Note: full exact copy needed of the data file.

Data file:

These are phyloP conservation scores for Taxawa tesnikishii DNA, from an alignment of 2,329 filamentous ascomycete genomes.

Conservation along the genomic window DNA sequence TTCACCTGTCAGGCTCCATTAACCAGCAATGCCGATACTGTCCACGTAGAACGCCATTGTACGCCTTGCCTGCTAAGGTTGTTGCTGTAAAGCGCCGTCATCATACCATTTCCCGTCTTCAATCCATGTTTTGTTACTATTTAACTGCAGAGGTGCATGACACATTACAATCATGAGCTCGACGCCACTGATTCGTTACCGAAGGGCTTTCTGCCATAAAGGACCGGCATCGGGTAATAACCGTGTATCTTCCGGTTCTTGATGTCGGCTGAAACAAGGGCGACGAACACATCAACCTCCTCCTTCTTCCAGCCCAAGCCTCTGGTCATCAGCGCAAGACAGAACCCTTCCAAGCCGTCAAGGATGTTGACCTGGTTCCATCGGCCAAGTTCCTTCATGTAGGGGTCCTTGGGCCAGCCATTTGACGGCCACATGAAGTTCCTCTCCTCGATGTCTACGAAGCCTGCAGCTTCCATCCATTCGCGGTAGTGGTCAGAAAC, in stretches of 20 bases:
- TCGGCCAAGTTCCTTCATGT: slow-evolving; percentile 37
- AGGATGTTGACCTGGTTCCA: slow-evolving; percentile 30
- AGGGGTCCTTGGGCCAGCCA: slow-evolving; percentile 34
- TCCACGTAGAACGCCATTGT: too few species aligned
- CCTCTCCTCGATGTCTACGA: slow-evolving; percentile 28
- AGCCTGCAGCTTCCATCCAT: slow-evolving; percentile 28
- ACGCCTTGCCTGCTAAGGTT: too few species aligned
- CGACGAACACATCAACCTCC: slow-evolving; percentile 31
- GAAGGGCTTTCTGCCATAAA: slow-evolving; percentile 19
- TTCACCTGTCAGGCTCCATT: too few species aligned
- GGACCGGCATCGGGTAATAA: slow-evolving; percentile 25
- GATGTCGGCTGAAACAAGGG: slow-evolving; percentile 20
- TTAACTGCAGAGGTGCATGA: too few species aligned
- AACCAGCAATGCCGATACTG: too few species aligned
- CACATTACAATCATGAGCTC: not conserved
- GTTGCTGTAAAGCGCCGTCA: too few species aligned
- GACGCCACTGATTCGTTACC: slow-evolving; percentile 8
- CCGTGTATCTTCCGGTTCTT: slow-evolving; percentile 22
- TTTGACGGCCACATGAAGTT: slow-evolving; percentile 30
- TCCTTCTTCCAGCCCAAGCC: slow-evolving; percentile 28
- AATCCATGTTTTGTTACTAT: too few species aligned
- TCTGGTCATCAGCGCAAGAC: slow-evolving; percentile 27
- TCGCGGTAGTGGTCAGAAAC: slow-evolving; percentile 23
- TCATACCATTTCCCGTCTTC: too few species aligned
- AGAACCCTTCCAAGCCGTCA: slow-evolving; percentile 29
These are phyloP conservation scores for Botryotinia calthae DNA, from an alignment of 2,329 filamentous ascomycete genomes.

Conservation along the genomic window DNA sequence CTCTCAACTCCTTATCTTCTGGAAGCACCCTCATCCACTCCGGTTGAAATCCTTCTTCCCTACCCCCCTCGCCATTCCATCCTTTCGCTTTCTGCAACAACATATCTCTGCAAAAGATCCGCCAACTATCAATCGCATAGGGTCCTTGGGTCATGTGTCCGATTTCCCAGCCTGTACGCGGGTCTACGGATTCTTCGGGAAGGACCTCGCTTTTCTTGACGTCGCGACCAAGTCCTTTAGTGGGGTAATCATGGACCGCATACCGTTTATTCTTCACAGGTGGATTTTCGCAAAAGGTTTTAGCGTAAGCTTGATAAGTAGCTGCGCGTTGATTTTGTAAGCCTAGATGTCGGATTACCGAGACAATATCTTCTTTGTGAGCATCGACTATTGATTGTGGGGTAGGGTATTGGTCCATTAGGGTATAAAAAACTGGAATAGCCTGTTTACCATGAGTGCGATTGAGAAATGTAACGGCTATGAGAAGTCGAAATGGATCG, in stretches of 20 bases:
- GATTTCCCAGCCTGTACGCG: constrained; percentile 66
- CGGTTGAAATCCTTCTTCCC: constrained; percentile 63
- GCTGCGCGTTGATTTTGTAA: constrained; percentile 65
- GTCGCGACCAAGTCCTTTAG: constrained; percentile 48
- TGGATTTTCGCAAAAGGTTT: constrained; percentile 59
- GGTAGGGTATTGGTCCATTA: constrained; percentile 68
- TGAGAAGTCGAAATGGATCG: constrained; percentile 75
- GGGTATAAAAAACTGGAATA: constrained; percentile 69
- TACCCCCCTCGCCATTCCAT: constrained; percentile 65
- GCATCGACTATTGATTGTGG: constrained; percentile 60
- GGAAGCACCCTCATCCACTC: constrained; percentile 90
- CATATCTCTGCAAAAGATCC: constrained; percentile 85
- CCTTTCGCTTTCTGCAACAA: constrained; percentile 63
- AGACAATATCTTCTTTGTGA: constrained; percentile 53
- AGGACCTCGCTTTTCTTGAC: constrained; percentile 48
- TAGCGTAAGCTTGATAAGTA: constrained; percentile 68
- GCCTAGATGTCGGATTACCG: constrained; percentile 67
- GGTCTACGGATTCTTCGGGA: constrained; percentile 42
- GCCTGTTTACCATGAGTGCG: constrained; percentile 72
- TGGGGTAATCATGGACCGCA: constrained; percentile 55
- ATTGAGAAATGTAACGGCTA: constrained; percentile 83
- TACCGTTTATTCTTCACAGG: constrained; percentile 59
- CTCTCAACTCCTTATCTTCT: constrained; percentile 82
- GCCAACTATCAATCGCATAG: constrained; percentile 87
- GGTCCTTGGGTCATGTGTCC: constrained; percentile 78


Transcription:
These are phyloP conservation scores for Taxawa tesnikishii DNA, from an alignment of 2,329 filamentous ascomycete genomes.

Conservation along the genomic window DNA sequence TTCACCTGTCAGGCTCCATTAACCAGCAATGCCGATACTGTCCACGTAGAACGCCATTGTACGCCTTGCCTGCTAAGGTTGTTGCTGTAAAGCGCCGTCATCATACCATTTCCCGTCTTCAATCCATGTTTTGTTACTATTTAACTGCAGAGGTGCATGACACATTACAATCATGAGCTCGACGCCACTGATTCGTTACCGAAGGGCTTTCTGCCATAAAGGACCGGCATCGGGTAATAACCGTGTATCTTCCGGTTCTTGATGTCGGCTGAAACAAGGGCGACGAACACATCAACCTCCTCCTTCTTCCAGCCCAAGCCTCTGGTCATCAGCGCAAGACAGAACCCTTCCAAGCCGTCAAGGATGTTGACCTGGTTCCATCGGCCAAGTTCCTTCATGTAGGGGTCCTTGGGCCAGCCATTTGACGGCCACATGAAGTTCCTCTCCTCGATGTCTACGAAGCCTGCAGCTTCCATCCATTCGCGGTAGTGGTCAGAAAC, in stretches of 20 bases:
- TCGGCCAAGTTCCTTCATGT: slow-evolving; percentile 37
- AGGATGTTGACCTGGTTCCA: slow-evolving; percentile 30
- AGGGGTCCTTGGGCCAGCCA: slow-evolving; percentile 34
- TCCACGTAGAACGCCATTGT: too few species aligned
- CCTCTCCTCGATGTCTACGA: slow-evolving; percentile 28
- AGCCTGCAGCTTCCATCCAT: slow-evolving; percentile 28
- ACGCCTTGCCTGCTAAGGTT: too few species aligned
- CGACGAACACATCAACCTCC: slow-evolving; percentile 31
- GAAGGGCTTTCTGCCATAAA: slow-evolving; percentile 19
- TTCACCTGTCAGGCTCCATT: too few species aligned
- GGACCGGCATCGGGTAATAA: slow-evolving; percentile 25
- GATGTCGGCTGAAACAAGGG: slow-evolving; percentile 20
- TTAACTGCAGAGGTGCATGA: too few species aligned
- AACCAGCAATGCCGATACTG: too few species aligned
- CACATTACAATCATGAGCTC: not conserved
- GTTGCTGTAAAGCGCCGTCA: too few species aligned
- GACGCCACTGATTCGTTACC: slow-evolving; percentile 8
- CCGTGTATCTTCCGGTTCTT: slow-evolving; percentile 22
- TTTGACGGCCACATGAAGTT: slow-evolving; percentile 30
- TCCTTCTTCCAGCCCAAGCC: slow-evolving; percentile 28
- AATCCATGTTTTGTTACTAT: too few species aligned
- TCTGGTCATCAGCGCAAGAC: slow-evolving; percentile 27
- TCGCGGTAGTGGTCAGAAAC: slow-evolving; percentile 23
- TCATACCATTTCCCGTCTTC: too few species aligned
- AGAACCCTTCCAAGCCGTCA: slow-evolving; percentile 29
These are phyloP conservation scores for Botryotinia calthae DNA, from an alignment of 2,329 filamentous ascomycete genomes.

Conservation along the genomic window DNA sequence CTCTCAACTCCTTATCTTCTGGAAGCACCCTCATCCACTCCGGTTGAAATCCTTCTTCCCTACCCCCCTCGCCATTCCATCCTTTCGCTTTCTGCAACAACATATCTCTGCAAAAGATCCGCCAACTATCAATCGCATAGGGTCCTTGGGTCATGTGTCCGATTTCCCAGCCTGTACGCGGGTCTACGGATTCTTCGGGAAGGACCTCGCTTTTCTTGACGTCGCGACCAAGTCCTTTAGTGGGGTAATCATGGACCGCATACCGTTTATTCTTCACAGGTGGATTTTCGCAAAAGGTTTTAGCGTAAGCTTGATAAGTAGCTGCGCGTTGATTTTGTAAGCCTAGATGTCGGATTACCGAGACAATATCTTCTTTGTGAGCATCGACTATTGATTGTGGGGTAGGGTATTGGTCCATTAGGGTATAAAAAACTGGAATAGCCTGTTTACCATGAGTGCGATTGAGAAATGTAACGGCTATGAGAAGTCGAAATGGATCG, in stretches of 20 bases:
- GATTTCCCAGCCTGTACGCG: constrained; percentile 66
- CGGTTGAAATCCTTCTTCCC: constrained; percentile 63
- GCTGCGCGTTGATTTTGTAA: constrained; percentile 65
- GTCGCGACCAAGTCCTTTAG: constrained; percentile 48
- TGGATTTTCGCAAAAGGTTT: constrained; percentile 59
- GGTAGGGTATTGGTCCATTA: constrained; percentile 68
- TGAGAAGTCGAAATGGATCG: constrained; percentile 75
- GGGTATAAAAAACTGGAATA: constrained; percentile 69
- TACCCCCCTCGCCATTCCAT: constrained; percentile 65
- GCATCGACTATTGATTGTGG: constrained; percentile 60
- GGAAGCACCCTCATCCACTC: constrained; percentile 90
- CATATCTCTGCAAAAGATCC: constrained; percentile 85
- CCTTTCGCTTTCTGCAACAA: constrained; percentile 63
- AGACAATATCTTCTTTGTGA: constrained; percentile 53
- AGGACCTCGCTTTTCTTGAC: constrained; percentile 48
- TAGCGTAAGCTTGATAAGTA: constrained; percentile 68
- GCCTAGATGTCGGATTACCG: constrained; percentile 67
- GGTCTACGGATTCTTCGGGA: constrained; percentile 42
- GCCTGTTTACCATGAGTGCG: constrained; percentile 72
- TGGGGTAATCATGGACCGCA: constrained; percentile 55
- ATTGAGAAATGTAACGGCTA: constrained; percentile 83
- TACCGTTTATTCTTCACAGG: constrained; percentile 59
- CTCTCAACTCCTTATCTTCT: constrained; percentile 82
- GCCAACTATCAATCGCATAG: constrained; percentile 87
- GGTCCTTGGGTCATGTGTCC: constrained; percentile 78